The plant arrived on 22 April 1930 on the Ruahine. Since the New Zealand government recognised the importance of the plant and the need for its technology, most was landed duty free. One hundred railway wagons were needed to transport the plant from Auckland to Rotowaro. In addition to the material purchased from the Lurgi Metallgesellschaft, several parts needed to be constructed in New Zealand. These included the hoppers for the Retort Building, the steam boilers, the various bunkers, the bricks and the conveyors.
It took almost a year and 60 New Zealand staff to erect the plant. In May 1931 the plant started operating on an experimental basis. On 10 June 1931 the plant was officially opened by the Hon. W.A. Veitch, the Minister of Railways and the Hon. A.J. Murdoch, Minister of Mines. The opening was attended by around two hundred guests, many having travelled from Auckland on a train powered by carbonettes produced at the carbonisation works. Among the guests were members of parliament, leading business and industrial figures and local government representatives. At its opening the plant was hailed as a major technological advance and it was stated that it would be the first of many plants that would serve the coal mining centres. However, it would remain the only low temperature carbonisation plant in New Zealand. It was not until 1958 that another low temperature carbonisation plant was built in the Southern Hemisphere. Research has shown that although some Low Temperature Carbonisation plants using the Lurgi technology are still operational elsewhere in the world these are all of a much later date. All plants contemporary to the Rotowaro Carbonisation Plant have been closed and subsequently demolished.
The Initial Years of Carbonette Production
Predictions about the level of demand for carbonettes were not initially realised. The main factor that impacted on the reduced demand, production and operational ability of the plant was the Great Depression and ironically, at a time when creation of employment was so crucial, this lack of demand meant that the plant was only able to operate for six months of the year through to 1934. However, the mining operation was also reduced during that period, to two or three days a week, thus significantly reducing the amount of slack coal produced. This situation did not help the struggling Carbonisation Works, which made barely enough money to pay for its operating expenses. Despite these difficult circumstances a second carbonette bunker was erected in 1933 to increase cooling capacity.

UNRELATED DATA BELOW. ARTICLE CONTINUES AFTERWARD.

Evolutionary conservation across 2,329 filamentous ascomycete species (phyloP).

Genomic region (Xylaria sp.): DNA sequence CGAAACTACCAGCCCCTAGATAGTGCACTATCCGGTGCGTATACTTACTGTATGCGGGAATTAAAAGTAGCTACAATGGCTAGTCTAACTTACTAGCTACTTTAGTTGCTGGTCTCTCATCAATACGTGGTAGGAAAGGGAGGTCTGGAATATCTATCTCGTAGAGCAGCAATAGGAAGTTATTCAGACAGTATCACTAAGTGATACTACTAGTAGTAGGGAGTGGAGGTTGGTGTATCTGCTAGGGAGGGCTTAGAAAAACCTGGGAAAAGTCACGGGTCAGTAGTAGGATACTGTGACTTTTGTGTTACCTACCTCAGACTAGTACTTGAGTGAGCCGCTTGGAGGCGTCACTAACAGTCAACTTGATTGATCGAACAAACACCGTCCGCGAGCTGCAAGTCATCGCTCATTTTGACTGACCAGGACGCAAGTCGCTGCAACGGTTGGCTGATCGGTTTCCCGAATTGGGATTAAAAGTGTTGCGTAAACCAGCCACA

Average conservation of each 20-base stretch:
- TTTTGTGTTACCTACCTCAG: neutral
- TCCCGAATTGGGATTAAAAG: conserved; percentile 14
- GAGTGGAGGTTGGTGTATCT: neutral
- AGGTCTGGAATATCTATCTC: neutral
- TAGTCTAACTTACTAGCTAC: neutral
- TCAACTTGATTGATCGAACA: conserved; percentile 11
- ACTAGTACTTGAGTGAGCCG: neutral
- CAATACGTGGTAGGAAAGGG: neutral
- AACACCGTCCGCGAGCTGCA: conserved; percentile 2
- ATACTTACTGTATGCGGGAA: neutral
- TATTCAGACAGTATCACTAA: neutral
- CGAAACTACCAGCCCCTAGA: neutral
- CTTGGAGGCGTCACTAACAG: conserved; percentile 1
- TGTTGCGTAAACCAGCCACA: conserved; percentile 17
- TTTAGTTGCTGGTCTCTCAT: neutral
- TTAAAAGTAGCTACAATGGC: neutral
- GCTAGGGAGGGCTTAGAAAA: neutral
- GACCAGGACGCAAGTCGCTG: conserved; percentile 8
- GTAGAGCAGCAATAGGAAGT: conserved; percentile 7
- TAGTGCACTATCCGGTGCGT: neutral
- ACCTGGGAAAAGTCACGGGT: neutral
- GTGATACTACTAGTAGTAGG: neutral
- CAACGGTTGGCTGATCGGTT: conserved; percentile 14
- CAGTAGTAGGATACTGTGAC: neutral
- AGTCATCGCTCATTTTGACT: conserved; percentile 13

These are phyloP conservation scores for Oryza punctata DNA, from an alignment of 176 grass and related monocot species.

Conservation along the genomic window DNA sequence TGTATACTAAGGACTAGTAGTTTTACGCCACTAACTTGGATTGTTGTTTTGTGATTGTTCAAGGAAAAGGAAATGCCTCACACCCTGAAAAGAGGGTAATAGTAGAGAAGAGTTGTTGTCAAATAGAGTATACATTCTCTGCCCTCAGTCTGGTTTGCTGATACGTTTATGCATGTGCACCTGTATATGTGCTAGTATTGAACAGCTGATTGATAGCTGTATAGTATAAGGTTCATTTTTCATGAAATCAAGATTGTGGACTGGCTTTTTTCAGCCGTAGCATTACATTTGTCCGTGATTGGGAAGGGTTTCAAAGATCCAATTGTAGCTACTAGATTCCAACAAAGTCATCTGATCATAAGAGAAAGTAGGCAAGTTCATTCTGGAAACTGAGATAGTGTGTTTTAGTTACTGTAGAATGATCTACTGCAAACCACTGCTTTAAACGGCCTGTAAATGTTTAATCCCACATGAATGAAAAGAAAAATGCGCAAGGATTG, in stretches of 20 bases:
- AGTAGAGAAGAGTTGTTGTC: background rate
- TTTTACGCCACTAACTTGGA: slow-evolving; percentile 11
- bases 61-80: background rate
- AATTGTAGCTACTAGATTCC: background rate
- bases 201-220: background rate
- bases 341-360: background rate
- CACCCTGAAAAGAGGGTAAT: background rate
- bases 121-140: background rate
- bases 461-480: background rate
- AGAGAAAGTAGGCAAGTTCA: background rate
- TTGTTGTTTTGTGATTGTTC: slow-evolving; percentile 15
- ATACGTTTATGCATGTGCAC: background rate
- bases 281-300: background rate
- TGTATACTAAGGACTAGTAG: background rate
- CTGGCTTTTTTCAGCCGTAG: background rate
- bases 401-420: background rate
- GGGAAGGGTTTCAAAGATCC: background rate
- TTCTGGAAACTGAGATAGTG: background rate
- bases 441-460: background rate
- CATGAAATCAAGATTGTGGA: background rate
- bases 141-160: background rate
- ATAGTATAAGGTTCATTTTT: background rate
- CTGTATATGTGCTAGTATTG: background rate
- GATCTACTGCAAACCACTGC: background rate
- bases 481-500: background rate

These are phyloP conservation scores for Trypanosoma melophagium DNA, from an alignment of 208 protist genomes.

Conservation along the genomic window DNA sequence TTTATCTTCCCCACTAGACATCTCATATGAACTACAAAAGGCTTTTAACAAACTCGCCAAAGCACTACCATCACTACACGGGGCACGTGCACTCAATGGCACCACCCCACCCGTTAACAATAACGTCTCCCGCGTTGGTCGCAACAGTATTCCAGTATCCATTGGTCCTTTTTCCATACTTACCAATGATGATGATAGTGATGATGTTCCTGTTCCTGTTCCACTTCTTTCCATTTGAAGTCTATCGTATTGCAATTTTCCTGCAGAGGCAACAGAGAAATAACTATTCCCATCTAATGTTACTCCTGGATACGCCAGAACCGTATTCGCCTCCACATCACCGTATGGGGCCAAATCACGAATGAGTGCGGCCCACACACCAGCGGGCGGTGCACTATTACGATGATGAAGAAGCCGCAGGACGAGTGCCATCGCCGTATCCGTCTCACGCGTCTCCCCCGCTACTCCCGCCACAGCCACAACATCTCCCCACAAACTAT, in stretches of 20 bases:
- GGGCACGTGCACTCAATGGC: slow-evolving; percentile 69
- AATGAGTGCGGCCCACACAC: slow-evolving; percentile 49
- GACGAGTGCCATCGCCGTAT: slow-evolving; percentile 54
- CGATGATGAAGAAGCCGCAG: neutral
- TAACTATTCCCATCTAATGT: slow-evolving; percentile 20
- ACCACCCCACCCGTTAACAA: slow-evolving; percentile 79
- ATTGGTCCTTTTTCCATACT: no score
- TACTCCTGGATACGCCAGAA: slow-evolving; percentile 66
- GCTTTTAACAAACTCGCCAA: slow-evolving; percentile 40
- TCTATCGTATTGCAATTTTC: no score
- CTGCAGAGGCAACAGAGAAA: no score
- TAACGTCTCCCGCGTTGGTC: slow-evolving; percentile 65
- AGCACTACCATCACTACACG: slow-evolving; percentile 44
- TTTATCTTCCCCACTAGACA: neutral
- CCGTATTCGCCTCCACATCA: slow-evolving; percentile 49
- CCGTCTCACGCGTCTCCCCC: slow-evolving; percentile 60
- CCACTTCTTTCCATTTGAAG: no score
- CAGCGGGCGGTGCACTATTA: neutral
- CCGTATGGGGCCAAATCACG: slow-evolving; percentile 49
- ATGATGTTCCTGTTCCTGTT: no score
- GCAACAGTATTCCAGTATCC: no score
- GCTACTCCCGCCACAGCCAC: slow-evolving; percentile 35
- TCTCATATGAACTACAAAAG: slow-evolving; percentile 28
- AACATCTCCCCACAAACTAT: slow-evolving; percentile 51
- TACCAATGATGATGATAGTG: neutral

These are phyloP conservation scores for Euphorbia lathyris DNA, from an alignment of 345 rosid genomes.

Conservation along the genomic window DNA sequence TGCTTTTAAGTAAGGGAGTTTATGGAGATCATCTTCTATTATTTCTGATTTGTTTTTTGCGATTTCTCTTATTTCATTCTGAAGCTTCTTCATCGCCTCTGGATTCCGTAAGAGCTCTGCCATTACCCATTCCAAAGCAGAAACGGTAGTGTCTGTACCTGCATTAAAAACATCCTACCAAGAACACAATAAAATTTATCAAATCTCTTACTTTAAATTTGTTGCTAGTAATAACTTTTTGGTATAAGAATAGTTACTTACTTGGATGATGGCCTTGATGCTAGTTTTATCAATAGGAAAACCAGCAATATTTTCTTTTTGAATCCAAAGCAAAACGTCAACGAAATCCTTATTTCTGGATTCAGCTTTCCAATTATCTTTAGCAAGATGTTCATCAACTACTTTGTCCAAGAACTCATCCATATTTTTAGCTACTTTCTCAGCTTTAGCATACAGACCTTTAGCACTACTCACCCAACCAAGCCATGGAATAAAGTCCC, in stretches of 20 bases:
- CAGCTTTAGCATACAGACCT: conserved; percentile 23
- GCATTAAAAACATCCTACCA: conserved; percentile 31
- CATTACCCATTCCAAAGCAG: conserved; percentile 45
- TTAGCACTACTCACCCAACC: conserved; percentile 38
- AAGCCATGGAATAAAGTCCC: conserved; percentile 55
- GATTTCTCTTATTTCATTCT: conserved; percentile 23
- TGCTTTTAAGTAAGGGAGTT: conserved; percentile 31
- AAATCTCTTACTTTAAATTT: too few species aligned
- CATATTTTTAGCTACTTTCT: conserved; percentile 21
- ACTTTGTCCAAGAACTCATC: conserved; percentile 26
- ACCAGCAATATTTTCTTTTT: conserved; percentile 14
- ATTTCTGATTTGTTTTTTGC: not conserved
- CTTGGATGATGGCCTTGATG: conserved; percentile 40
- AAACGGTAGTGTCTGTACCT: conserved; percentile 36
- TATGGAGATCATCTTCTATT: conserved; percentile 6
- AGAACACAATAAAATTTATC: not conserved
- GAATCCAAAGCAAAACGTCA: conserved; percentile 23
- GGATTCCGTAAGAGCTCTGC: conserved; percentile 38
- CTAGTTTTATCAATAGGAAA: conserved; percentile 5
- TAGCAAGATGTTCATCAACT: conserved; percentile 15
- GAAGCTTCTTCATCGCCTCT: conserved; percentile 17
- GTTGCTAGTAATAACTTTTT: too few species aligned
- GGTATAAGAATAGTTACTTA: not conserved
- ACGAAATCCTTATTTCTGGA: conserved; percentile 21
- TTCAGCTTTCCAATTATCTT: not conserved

In 1934 the Railway Department failed to renew its contract after tests had shown that the carbonettes were not suitable for its locomotives. It seems however, that this decision was, at least to some extent, governed by the relatively high cost of the carbonettes compared to the normal sized coal the Waikato mines produced.
The government took notice of the situation the Carbonisation Works was in. It also realised that large amounts of slack were still being wasted and in 1935 the Hon. P.C. Webb, Minister of Mines, stated in his annual report that: 'the unnecessary wastage of coal has always given me the greatest concern'. Subsequently, in an attempt to increase demand the government started an intensive advertising campaign for carbonettes in 1935. At the same time, in an effort to try and to minimize the amount of coal wasted, screens with a smaller mesh were installed at the Carbonisation Works to increase the amount of slack coal being processed. The advertising campaign resulted in the demand for carbonettes increasing to 17,000 tons in 1936 and 21,000 tons in 1937. From 1937 the demand outstripped the supply of slack coal and thus solved that problem for the Waikato mines. From 1936, carbonettes were sold at Woolworths in cardboard boxes. Initially, carbonettes were also shipped to Nelson, Dunedin and Bluff, but this practice was discontinued when demand in the North Island could not be met.